(I've borrowed the photo from Vanilve)


  1. The not knowing where to go is fine, it is having the thought in the first place that matters.
    A rough game, for children, but, I suppose, a valuable one. We are all in this life, in one of those roles, and all of those roles. The bonus is the we ARE Man, and that allows us to think and ponder and play more than one role when we want to. To hide when we want to. To hunt. To cry, and to wonder why we are here.
    I don't want to know the answer, I just want to keep asking the question.

  2. I share my raw, very personal feelings with you - my tears of sadness, the ache in my soul as I read your words. I want to take you into my protective arms and hold you close, your head on my shoulder and whisper "it will be all right!" To quote one of my favorite songs - "in a different place and time".

    For now, let me just offer you the bright light of peace and hope that exists beyond the dark door you describe. It is a journey of rebirth and the birth canal is very painful. Once liberated though the soul, mind and heart may soar and grow.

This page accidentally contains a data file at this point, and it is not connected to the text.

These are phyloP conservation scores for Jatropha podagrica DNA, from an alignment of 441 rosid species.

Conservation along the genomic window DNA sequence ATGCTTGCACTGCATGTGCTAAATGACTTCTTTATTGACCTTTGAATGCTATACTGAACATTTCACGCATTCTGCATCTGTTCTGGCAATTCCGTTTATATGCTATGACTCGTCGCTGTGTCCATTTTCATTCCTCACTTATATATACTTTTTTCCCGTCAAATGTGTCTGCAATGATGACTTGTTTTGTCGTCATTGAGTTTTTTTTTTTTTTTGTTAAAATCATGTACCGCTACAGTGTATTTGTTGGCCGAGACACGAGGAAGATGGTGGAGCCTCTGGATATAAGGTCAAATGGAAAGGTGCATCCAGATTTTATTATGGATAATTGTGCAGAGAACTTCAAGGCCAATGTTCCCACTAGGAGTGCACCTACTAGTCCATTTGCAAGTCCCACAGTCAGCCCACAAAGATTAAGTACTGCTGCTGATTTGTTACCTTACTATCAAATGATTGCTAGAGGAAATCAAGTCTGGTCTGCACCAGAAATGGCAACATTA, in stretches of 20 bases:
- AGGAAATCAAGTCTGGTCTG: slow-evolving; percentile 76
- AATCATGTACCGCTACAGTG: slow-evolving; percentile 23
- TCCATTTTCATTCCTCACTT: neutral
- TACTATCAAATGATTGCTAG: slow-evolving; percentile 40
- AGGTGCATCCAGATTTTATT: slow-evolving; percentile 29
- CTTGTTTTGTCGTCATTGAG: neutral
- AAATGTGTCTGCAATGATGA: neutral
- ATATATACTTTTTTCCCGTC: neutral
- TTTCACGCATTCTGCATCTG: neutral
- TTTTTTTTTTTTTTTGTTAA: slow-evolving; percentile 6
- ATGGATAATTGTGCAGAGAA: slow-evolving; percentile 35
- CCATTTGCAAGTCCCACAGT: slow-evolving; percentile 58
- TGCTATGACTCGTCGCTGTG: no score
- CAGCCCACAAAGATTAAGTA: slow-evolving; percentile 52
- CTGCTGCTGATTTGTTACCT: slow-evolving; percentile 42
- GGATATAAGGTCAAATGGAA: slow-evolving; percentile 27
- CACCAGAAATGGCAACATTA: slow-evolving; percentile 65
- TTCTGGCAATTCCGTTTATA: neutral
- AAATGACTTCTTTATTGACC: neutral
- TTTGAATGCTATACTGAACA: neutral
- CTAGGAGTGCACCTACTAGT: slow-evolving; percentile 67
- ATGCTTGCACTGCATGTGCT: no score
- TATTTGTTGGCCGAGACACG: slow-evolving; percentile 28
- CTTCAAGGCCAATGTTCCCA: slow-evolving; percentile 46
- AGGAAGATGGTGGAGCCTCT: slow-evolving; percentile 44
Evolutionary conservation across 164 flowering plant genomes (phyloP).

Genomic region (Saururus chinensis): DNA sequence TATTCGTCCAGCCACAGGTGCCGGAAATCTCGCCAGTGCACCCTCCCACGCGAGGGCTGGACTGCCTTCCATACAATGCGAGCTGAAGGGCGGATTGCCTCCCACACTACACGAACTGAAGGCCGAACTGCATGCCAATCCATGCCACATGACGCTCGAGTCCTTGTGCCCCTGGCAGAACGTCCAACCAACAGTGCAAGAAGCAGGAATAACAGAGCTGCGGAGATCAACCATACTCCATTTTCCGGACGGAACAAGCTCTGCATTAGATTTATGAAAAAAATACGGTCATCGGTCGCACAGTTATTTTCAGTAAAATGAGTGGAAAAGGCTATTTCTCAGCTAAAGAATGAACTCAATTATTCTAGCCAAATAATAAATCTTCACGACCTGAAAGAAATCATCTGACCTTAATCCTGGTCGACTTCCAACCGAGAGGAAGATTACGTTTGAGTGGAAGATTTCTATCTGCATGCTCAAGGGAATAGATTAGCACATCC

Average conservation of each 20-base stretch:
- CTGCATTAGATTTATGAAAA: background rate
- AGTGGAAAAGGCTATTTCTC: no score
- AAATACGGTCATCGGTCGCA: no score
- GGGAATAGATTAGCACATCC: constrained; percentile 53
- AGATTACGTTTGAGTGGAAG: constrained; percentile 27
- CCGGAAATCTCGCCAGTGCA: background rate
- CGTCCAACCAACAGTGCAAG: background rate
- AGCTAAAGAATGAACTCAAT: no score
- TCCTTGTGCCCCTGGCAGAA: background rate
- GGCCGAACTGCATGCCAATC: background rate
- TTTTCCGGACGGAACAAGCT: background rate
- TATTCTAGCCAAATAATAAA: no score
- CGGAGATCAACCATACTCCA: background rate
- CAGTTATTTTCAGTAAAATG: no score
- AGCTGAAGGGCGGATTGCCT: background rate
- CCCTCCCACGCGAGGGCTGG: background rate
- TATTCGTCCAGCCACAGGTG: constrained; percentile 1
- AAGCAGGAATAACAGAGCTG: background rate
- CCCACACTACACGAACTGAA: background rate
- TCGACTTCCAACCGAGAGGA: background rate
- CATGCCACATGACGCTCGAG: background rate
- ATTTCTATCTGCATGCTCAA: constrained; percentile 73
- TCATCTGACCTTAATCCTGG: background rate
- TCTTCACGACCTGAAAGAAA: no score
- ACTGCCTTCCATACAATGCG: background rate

Do not sink into the darkness, take my hand and I will pull you up!

  3. I'm not sure what I am thinking, really, other than we all need each other. What separates us from "animals" per se is our ability to know when to reach out, when to pull back, and when to give. It's no the ability to "reason" as some people are so proud to say. It's the ability to share with each other this whole mixed bag of what's called "experiences". We never know if a path we wander along is a safe one. We just know it is immensely archetypal... it hasn't been traveled only by us. It is traveled by people before us, and will be traveled by people after us. There are unknown people traveling side by side us. It's just a matter of opening our eyes and realizing that we are not as unique as we hope are, and we are not as unique as we don't want to be.

    We are, after all, uniquely human.

  4. Mrs. M - I wonder a lot about wonder. And I'm glad we're asking questions together.

    Mike - I'm not sure how to respond to that, so thank you. I wonder how many rebirths I can handle. At least, like labour, when they're fast and furious we know we're closer.

    Cristina, if you were in my stick pile with me, I think we would have the courage to venture forth.

  5. This is such a powerful post - I honestly feel myself grappling with the higher concepts that I sense are permeating throughout it.

    Like Mrs. M ~ part of me responded with "what a horrible teaching technique for some children". I would have hated that game too - and would very likely have missed the teacher's 'lesson' completely, I'll bet most did actually.

    As often happens with me when I'm reading something that my inner Self deems significant, a song starts to play in my head. It comes out of nowhere, and in it (I've learned) is a message.

    Here's where your post has taken me:

    "There's a place for us,
    Somewhere a place for us.
    Peace and quiet and open air
    Wait for us